tralac Trade in Services Workshop – Rwanda, 9-12 December 2008
tralac presented a workshop in Gisenyi, Rwanda from 9 to 12 December 2008. The first part of the workshop gave participants an introduction to the role of law and institutions in international trade. The history of the WTO, its basic rules and objectives as well as the sources of WTO law were discussed. This included a brief overview of the GATS and a more in-depth discussion on the traditional agenda of trade in goods.
Participants learned about the objectives, principles and basic rules of the GATT, with emphasis being placed on the MFN obligation, the national treatment obligation, and the progressive reduction of tariffs. Certain WTO rules allow countries to conclude FTAs and customs unions as exceptions to the principles of non-discrimination set out in the MFN provisions.
The growth of these regional trading blocs – often known as regional integration agreements or regional trading arrangements – is one of the major recent developments of international trade. These various forms of integration as well as the conditions for establishing such agreements were explained to the participants. Specific reference was also made to the prevailing situation in Rwanda, including its involvement in trading arrangements such as COMESA, the EAC and the ESA EPA.
The participants became acquainted with the process of negotiating trade agreements – from the initialing and signing, to the ratification and implementation of international agreements. Depending on the nature of the obligations contained in the relevant agreements and the intention of the parties, the subsequent implementation of obligations may also require certain domestic steps. The domestic incorporation of international agreements and the role of national parliaments in the ratification of the international agreements formed integral elements of this discussion. The first part of the workshop was concluded by providing a brief overview of the new issue of investment, and its associated rules and objectives.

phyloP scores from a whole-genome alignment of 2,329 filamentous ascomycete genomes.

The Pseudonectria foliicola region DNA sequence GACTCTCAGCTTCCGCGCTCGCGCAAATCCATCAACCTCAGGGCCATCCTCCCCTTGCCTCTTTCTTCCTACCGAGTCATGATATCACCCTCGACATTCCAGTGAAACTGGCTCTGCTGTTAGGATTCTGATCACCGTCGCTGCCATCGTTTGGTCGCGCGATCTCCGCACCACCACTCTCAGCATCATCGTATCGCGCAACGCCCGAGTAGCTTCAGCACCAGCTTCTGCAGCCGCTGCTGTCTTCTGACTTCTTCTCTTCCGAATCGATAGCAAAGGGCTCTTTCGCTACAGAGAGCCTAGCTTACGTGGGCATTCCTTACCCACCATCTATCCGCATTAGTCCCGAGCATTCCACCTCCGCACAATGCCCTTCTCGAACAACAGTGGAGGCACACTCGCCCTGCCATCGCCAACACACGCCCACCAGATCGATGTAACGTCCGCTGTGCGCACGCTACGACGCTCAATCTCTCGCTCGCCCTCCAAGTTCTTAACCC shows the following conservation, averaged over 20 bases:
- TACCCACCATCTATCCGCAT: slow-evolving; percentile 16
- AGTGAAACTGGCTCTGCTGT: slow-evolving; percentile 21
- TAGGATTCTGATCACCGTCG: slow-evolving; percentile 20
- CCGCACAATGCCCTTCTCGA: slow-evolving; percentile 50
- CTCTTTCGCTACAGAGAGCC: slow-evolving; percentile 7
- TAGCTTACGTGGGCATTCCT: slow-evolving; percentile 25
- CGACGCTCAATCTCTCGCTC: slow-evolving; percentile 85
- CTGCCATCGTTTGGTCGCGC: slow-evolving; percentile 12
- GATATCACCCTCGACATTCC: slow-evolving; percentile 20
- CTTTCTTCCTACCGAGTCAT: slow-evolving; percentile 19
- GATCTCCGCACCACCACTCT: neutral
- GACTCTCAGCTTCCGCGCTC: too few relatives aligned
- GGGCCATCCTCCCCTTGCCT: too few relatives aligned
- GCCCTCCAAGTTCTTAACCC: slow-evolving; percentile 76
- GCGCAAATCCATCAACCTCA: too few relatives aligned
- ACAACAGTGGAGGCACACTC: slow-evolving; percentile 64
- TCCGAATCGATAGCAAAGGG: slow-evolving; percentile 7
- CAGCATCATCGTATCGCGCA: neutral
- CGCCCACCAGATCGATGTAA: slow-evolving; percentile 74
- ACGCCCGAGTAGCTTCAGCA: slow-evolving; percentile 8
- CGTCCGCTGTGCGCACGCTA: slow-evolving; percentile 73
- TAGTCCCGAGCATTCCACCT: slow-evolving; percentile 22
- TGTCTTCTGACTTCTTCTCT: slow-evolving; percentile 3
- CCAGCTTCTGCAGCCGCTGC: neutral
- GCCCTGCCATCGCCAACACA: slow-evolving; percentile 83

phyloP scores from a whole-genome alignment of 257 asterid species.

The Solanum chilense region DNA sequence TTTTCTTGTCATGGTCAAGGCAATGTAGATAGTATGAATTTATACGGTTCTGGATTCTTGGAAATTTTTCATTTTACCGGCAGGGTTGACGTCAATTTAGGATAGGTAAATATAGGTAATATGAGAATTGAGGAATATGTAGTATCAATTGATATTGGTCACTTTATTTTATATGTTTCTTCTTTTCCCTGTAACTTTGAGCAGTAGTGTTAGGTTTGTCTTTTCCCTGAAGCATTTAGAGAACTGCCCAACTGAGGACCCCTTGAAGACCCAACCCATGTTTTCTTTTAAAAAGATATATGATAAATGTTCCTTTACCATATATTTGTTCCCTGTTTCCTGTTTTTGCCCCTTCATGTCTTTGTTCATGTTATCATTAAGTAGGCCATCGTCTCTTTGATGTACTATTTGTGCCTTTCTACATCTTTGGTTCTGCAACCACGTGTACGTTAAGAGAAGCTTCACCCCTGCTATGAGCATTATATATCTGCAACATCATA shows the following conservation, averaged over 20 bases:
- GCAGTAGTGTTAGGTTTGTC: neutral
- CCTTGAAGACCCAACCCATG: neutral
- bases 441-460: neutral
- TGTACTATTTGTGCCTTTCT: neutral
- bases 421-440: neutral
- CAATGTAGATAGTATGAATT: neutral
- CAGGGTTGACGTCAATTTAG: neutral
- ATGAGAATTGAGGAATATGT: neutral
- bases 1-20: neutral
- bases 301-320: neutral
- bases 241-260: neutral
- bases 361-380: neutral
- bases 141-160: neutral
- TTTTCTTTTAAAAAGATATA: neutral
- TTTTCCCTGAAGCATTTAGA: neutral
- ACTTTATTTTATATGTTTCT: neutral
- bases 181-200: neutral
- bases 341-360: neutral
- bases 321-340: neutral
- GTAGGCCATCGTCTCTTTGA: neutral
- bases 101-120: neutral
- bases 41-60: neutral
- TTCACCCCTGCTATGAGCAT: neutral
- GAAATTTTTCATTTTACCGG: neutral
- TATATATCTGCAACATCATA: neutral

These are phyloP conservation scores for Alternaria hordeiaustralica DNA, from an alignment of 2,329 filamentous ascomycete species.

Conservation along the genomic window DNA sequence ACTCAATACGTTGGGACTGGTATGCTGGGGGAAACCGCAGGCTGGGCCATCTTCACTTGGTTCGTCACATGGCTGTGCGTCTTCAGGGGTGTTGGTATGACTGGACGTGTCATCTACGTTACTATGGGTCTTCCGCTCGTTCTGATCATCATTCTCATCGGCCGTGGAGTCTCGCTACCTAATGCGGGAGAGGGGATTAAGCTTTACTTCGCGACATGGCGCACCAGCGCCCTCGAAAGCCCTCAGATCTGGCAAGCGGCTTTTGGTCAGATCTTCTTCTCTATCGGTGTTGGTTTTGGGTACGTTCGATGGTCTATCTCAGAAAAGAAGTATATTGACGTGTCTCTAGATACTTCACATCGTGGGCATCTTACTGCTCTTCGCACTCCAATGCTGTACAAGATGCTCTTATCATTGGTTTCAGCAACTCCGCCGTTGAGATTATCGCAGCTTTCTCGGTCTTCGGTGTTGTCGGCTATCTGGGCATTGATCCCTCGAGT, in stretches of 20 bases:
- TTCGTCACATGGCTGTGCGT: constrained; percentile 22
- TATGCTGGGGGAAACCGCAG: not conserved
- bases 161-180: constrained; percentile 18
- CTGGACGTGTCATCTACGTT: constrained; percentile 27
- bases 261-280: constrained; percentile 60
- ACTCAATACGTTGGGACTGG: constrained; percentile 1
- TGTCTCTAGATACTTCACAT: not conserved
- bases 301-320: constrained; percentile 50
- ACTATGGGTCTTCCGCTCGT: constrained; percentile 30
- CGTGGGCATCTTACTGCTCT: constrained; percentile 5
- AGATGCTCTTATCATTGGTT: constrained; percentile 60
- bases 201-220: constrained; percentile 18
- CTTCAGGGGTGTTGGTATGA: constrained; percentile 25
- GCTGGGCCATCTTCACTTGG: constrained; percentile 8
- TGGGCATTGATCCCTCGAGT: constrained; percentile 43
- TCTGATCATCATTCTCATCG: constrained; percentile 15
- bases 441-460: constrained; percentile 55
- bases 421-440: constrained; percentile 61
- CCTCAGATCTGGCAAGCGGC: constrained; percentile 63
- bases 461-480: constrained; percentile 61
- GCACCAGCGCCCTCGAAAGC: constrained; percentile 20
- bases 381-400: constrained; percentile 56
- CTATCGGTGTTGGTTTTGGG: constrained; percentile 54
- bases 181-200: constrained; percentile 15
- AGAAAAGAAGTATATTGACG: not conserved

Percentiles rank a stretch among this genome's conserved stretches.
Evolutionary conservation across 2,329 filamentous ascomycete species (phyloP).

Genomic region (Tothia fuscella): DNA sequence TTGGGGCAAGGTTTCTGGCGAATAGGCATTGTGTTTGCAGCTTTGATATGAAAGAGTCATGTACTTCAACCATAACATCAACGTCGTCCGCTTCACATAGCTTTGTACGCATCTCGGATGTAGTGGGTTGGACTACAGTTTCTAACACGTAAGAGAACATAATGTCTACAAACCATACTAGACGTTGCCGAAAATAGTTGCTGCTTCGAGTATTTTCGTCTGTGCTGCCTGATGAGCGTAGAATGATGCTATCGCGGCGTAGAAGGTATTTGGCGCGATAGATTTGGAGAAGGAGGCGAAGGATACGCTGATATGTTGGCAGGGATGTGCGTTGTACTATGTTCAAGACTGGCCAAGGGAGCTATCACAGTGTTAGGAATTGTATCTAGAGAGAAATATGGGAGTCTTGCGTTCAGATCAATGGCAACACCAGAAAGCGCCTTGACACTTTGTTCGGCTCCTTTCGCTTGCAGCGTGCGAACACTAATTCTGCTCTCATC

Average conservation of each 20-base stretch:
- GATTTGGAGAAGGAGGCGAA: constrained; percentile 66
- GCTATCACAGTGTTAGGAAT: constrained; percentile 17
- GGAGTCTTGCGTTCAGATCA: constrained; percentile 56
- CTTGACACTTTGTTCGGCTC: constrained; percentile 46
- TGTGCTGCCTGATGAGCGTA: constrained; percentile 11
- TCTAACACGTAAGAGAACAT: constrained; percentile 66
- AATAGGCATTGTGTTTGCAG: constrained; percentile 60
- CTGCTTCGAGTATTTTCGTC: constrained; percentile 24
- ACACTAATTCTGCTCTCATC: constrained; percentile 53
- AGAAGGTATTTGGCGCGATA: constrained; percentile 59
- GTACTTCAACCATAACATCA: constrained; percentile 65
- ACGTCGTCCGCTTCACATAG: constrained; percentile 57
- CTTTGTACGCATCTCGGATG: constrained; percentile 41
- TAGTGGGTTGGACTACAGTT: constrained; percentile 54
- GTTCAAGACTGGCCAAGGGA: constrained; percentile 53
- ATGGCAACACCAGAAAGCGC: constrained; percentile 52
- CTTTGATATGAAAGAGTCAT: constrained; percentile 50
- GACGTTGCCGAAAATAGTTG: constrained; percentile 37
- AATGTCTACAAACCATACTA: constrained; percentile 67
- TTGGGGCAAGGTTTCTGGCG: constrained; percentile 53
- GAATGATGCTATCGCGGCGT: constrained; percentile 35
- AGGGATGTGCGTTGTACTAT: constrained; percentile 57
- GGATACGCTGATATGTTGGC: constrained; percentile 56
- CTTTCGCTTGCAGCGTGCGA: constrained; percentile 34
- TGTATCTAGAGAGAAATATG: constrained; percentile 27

The second part of the workshop dealt with the issue of trade in services. The concept of trade in services was explained to the participants and put into context by contrasting it with the traditional issue of trade in goods. The objective was to find a definition for a ‘service’ by guiding the participants through the characteristics of services, the relationship between services and goods and the range of activities that can considered a ‘service’.
Participants were familiarized with the W120 Classification list used in the GATS and subsequent negotiations as well as the definition of trade in services as contained in the GATS. Art. I(2) of GATS defines “trade in services” in terms of the mode of supply. The emphasis is placed on the way in which the service is traded rather than on its inherent characteristics, thereby concentrating on the economic element or legal nature of the transaction to drive the scope of the definition. The modes of supply were discussed in detail by means of practical examples and selected extracts from the GATS schedules of the EAC Member States. The participants also completed a practical exercise to identify the different modes of supply in order to reinforce their knowledge of the topic.